That is the way life happens. Situations and circumstances change, things happen, and our hope fluctuates accordingly. So, take heart wherever you are on that roller coaster. Don’t let moralistic triumphalists make you feel guilty if you are not at the peak. Work toward the peak by remembering these next points.
We have a future hope.
Unlike unbelievers who have no hope beyond this life, and therefore in the face of death that can strike at any moment, have no actual hope; we have a sure hope, an eternal future.
That hope, according to 1 Thessalonians 4, is:
rooted in the past (v14), in the death & resurrection of our Lord,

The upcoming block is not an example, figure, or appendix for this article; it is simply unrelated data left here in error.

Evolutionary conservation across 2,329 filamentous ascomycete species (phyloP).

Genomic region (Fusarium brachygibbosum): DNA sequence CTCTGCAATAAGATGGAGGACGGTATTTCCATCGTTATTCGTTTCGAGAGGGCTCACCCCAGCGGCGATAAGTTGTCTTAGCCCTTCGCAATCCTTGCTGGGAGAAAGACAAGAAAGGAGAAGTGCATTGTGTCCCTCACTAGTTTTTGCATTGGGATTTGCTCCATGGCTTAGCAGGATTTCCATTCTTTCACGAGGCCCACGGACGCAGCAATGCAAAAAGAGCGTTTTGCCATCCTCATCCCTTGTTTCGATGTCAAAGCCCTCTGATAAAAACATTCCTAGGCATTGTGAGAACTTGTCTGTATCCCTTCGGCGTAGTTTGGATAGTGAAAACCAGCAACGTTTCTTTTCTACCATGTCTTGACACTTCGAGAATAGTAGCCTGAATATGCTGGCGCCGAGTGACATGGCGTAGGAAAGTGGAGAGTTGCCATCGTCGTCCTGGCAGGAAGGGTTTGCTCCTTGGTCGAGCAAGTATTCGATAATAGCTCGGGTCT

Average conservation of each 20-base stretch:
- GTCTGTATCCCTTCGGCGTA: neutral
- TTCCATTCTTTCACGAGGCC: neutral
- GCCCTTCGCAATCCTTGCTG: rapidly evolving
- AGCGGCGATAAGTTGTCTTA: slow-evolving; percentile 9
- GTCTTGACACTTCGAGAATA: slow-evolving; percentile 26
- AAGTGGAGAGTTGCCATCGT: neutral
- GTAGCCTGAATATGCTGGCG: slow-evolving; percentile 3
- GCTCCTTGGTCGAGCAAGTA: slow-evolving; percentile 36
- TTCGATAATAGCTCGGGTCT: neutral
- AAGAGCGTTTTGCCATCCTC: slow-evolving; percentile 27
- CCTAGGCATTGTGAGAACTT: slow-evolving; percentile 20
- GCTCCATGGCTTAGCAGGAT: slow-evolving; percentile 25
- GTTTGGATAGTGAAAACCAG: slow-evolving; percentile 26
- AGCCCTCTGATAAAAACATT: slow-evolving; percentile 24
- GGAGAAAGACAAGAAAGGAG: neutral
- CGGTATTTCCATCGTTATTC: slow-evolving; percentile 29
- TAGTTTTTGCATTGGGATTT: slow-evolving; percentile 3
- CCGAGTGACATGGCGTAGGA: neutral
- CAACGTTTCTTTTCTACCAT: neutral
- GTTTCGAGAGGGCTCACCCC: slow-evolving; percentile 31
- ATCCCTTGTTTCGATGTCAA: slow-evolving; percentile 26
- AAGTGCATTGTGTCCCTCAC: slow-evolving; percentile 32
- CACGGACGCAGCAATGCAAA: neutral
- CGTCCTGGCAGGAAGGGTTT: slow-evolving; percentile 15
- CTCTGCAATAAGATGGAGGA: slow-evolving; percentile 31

is assured for the future (v14b-16), the day of his return,
includes all Christians – dead or alive (v14b-15),
is assured for eternity (v17)
and is glorious (v16) (cf. 1Corinthians 15:49-53 and Revelation. 21).
This hope is not limited to the Lord’s return. Should my earthly life end right now, I have a future, “absent from the body, … present with the Lord” (2Corinthians 5:8). The glorious hope of being in the presence of the Lord when this life is done.
Paul Tripp commenting on 1 Peter 1:3-6 says, “Peter cannot think about today’s suffering (& grief) without looking at it from the perspective of an eternity tomorrow. … Peter is saying that what is coming is a critical lens for understanding our present painful experiences. When we put on these gospel glasses, we indeed will experience “living hope.”
That leads to the third thing about HOPE in Lamenting.
It is a present hope.